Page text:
The dark web is being used for all sorts of nefarious purposes, such as selling malware, counterfeit documents, drugs, and more. Clearly, this is a much broader problem than merely a question of cybersecurity, as criminals can really engage in some shady deals there. Up to this point, the police could not do much about it. But now, things are slowly changing.
Reportedly, only 30 per cent of UK police forces are authorised to apprehend cybercriminals. The UK government has decided to pump £9m into specialist law enforcement units. Specifically, they will now be better educated to recognise cybercrime, and they will also be given the knowledge on how to provide victim support.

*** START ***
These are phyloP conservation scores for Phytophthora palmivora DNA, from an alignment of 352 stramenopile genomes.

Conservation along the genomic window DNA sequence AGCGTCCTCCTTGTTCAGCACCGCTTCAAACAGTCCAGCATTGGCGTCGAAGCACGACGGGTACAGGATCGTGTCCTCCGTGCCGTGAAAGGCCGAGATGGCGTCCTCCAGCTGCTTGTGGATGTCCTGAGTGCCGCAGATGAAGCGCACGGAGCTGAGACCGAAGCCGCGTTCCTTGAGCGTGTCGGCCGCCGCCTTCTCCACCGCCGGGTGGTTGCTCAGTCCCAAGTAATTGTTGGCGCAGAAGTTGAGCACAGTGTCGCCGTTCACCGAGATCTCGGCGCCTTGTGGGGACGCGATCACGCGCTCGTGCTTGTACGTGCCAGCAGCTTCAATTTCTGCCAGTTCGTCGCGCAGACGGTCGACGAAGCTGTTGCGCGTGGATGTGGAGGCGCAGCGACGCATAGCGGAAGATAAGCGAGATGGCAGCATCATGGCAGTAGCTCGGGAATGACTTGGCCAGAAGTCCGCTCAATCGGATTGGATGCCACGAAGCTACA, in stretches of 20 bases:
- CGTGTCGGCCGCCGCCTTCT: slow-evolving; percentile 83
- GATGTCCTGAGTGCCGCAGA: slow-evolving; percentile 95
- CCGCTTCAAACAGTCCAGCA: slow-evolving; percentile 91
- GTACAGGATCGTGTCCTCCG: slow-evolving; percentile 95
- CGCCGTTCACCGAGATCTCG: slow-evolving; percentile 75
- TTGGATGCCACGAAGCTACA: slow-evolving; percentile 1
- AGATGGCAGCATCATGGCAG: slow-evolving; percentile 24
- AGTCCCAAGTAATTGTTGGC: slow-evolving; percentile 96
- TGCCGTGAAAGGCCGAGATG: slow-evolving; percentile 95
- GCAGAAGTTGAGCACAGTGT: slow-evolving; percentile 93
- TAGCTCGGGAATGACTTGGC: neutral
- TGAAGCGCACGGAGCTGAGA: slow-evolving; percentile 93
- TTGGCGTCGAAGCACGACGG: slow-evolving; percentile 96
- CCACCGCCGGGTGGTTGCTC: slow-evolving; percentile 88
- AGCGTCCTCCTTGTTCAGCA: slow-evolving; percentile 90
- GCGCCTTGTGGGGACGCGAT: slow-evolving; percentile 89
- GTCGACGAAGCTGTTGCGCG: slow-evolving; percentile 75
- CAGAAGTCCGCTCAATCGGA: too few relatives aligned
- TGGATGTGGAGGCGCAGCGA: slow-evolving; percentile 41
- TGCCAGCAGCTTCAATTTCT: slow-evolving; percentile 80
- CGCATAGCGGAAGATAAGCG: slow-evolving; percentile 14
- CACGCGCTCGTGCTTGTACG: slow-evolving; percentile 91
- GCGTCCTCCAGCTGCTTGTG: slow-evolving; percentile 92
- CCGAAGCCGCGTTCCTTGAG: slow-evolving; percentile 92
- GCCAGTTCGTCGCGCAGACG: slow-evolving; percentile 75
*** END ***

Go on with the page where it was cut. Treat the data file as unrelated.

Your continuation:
Action Fraud, a UK centre for reporting cybercrime, is also getting a portion of the funds. An additional £5m will go towards police officers to properly deal with cybercrime and become more adept in terms of fulfilling the minimum required standards of cyber-capability.
Since 2015, Home Office’s National Cyber Security Programme has delegated £150m towards combating cybercrime. However, some critics aren’t as enthusiastic about the program, believing it is unlikely to make any significant impact on the prevalence of online crime. Basically, their argument revolves around cybercriminals mostly being located outside the reach of what the UK police forces can enforce.
Home Secretary has noted that fighting cybercrime is not only the job of the police forces, it would be ideal if everyone were to be involved.